A tendency in Islamic thought that mostly flourished in the lively intellectual milieu of fourth/ tenth-century Baghdad, under the Buyid dynasty.
   Generally Aristotelian in spirit, the humanist movement included thinkers such as Yahya ibnAdi, al-Sijistani, and al-Tawhidi (as well as lesser lights), and reached its apex with Miskawayh. Perhaps even more so than the earlier falasifa, the humanist thinkers were marked by a commitment to reason as the path to knowledge, salvation and happiness. For them, traditional religious concerns were generally peripheral, and their recognition of Islam is interpreted primarily as a practical concession to the dominant conventions of their particular community and culture. This is not to say that they disparaged religion (as, for example, freethinkers such as Ibn al-Rawandi and Abu Bakr al-Razi had); rather they saw it as one possible source of (partial) truth among many. Well-educated cosmopolitans with the collective insights of Arabic, Persian, Indian and Greek civilization at their disposal, the humanists sought theoretical and practical knowledge wherever they could find it. They were particularly committed to the project of reviving the so-called ‘ancient sciences’ (al- ‘ulum al-awa’il) of the Greeks. They crafted syncretic philosophies that drew from diverse schools and traditions, and produced volumes of wisdom literature, which compiled aphorisms, arguments and biographical anecdotes from their wisest and most admirable predecessors. This enthusiasm for collecting and synthesizing the insights of the past dovetailed with the humanists’ ethical perfectionism and proximity to the adab tradition (which emphasized the cultivation of good manners, refinement and urbanity). The point of their scholarship and discussions was thus not to produce a watertight theoretical system, but rather to learn from exemplary individuals about the proper formation of character and the attainment of happiness, i.e. the good life for human beings.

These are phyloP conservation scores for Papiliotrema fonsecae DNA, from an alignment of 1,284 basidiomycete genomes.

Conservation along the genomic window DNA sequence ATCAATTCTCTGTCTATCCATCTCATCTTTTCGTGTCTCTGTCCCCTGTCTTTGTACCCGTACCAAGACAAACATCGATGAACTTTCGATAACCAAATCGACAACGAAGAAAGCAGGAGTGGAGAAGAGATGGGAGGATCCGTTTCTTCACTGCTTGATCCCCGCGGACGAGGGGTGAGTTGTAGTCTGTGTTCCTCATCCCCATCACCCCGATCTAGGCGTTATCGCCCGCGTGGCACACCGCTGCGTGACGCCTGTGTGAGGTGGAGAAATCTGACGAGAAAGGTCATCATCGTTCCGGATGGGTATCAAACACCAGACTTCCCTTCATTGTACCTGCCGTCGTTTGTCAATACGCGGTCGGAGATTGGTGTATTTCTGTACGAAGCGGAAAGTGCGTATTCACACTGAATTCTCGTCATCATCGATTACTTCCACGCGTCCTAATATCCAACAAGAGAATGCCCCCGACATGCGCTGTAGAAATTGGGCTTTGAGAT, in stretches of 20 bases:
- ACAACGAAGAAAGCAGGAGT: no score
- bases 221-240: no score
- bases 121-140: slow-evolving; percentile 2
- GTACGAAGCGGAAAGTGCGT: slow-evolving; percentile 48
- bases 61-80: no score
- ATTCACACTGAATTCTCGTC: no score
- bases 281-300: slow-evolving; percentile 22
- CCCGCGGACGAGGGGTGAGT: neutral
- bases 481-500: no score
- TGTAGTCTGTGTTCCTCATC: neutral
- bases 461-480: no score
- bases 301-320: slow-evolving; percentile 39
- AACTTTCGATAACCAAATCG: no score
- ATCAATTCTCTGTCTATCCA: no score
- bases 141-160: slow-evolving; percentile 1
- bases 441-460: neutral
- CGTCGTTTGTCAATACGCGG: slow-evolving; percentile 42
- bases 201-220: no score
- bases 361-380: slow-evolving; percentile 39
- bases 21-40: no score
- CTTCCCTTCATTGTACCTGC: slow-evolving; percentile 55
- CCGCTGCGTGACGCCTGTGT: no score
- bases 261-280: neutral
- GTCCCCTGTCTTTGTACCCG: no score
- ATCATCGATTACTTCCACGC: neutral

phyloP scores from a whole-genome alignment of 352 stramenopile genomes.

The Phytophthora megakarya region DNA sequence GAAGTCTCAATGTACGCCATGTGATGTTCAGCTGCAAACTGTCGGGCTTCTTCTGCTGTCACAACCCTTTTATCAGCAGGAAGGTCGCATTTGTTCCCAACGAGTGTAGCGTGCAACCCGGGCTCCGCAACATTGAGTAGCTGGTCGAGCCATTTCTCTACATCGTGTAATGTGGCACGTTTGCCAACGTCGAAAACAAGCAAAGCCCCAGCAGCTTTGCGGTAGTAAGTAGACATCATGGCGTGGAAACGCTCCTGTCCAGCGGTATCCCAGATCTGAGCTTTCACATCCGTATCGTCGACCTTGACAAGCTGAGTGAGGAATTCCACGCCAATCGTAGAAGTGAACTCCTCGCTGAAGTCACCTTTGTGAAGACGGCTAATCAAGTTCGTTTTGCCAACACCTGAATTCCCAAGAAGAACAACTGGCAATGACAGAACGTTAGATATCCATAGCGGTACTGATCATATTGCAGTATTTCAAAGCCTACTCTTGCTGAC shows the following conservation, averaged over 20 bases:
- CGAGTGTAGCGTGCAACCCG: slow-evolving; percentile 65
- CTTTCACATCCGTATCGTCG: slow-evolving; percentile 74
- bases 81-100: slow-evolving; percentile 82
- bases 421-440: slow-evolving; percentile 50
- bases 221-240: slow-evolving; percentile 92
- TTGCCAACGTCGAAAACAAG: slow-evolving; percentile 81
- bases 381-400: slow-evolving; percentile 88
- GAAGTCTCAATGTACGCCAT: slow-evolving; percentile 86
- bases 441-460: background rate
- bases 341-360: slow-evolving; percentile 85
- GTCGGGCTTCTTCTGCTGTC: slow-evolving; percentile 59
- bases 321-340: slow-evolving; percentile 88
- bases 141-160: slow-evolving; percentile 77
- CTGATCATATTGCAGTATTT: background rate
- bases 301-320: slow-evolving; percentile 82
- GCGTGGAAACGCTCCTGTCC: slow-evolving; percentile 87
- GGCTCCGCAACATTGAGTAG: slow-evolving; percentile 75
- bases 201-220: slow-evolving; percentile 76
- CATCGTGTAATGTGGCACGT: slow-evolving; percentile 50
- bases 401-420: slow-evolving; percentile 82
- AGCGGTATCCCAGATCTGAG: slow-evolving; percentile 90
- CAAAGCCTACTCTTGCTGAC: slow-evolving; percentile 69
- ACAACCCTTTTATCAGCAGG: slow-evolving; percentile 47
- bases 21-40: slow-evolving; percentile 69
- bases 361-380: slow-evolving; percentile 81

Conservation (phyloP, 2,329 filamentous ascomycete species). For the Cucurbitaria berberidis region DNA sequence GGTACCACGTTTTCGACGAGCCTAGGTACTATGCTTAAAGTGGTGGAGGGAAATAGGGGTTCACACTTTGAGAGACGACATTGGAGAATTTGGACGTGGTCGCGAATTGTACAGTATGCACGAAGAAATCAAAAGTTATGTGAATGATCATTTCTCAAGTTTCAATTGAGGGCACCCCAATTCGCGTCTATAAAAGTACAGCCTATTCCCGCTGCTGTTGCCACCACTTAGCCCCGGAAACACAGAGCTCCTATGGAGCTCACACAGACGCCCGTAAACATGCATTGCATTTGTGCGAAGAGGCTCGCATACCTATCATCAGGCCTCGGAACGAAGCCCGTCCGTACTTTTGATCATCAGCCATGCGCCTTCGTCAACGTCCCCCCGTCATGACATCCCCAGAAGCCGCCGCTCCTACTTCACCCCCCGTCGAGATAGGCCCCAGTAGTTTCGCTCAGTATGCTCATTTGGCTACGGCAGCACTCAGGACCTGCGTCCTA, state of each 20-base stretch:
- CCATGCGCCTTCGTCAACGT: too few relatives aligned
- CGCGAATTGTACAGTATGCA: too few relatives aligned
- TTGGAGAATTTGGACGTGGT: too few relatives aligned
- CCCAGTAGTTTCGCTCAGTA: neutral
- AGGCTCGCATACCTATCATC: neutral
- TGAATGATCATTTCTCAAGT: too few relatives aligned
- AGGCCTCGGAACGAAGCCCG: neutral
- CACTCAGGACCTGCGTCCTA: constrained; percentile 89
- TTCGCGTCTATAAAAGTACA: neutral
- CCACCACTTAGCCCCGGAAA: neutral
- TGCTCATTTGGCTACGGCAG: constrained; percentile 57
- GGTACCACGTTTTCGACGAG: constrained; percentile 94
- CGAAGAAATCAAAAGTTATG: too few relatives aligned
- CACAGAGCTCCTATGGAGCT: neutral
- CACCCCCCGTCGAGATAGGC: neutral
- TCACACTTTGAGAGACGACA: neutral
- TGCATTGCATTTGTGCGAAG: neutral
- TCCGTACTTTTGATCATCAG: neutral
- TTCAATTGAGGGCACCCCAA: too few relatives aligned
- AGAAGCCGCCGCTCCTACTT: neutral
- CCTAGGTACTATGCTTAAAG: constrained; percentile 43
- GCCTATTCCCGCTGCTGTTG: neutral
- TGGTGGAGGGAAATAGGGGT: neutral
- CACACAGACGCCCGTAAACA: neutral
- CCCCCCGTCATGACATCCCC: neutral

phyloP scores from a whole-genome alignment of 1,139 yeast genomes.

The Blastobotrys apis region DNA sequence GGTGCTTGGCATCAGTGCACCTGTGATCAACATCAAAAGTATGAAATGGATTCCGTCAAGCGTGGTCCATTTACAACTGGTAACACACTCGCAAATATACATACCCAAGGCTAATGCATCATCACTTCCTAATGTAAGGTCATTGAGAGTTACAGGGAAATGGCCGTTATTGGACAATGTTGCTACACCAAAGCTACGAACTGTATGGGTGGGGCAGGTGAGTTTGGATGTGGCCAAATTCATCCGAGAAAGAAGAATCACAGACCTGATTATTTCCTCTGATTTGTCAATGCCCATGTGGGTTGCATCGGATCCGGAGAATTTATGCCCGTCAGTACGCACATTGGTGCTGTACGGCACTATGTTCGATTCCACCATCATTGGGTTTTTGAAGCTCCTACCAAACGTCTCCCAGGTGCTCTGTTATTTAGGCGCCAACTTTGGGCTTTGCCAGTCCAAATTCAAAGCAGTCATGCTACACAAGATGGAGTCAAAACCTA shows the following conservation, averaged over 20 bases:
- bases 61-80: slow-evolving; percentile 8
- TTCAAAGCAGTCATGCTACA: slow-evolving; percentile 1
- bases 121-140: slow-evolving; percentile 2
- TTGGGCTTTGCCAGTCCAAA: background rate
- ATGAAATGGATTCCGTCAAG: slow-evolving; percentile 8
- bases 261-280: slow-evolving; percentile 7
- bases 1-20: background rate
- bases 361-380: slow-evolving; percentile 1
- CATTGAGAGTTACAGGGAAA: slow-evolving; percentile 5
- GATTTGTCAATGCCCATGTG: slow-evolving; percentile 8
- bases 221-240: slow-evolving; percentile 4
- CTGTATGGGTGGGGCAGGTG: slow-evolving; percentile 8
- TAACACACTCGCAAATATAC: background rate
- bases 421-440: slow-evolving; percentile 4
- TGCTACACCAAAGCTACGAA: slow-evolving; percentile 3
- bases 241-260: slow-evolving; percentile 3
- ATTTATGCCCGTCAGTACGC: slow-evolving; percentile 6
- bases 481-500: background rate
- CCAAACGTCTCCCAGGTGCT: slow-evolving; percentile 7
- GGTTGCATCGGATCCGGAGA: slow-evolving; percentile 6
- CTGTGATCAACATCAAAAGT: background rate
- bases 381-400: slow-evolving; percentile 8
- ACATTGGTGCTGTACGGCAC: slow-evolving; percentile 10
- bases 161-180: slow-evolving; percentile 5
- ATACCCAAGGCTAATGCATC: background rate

See adab; Ibn ‘Adi; Miskawayh; al-Sijistani, Abu Sulayman Muhammad; al-Tawhidi
   Further reading: Goodman 2003; Kraemer 1986a/93; Netton 1992/99

Islamic Philosophy. . 2007.

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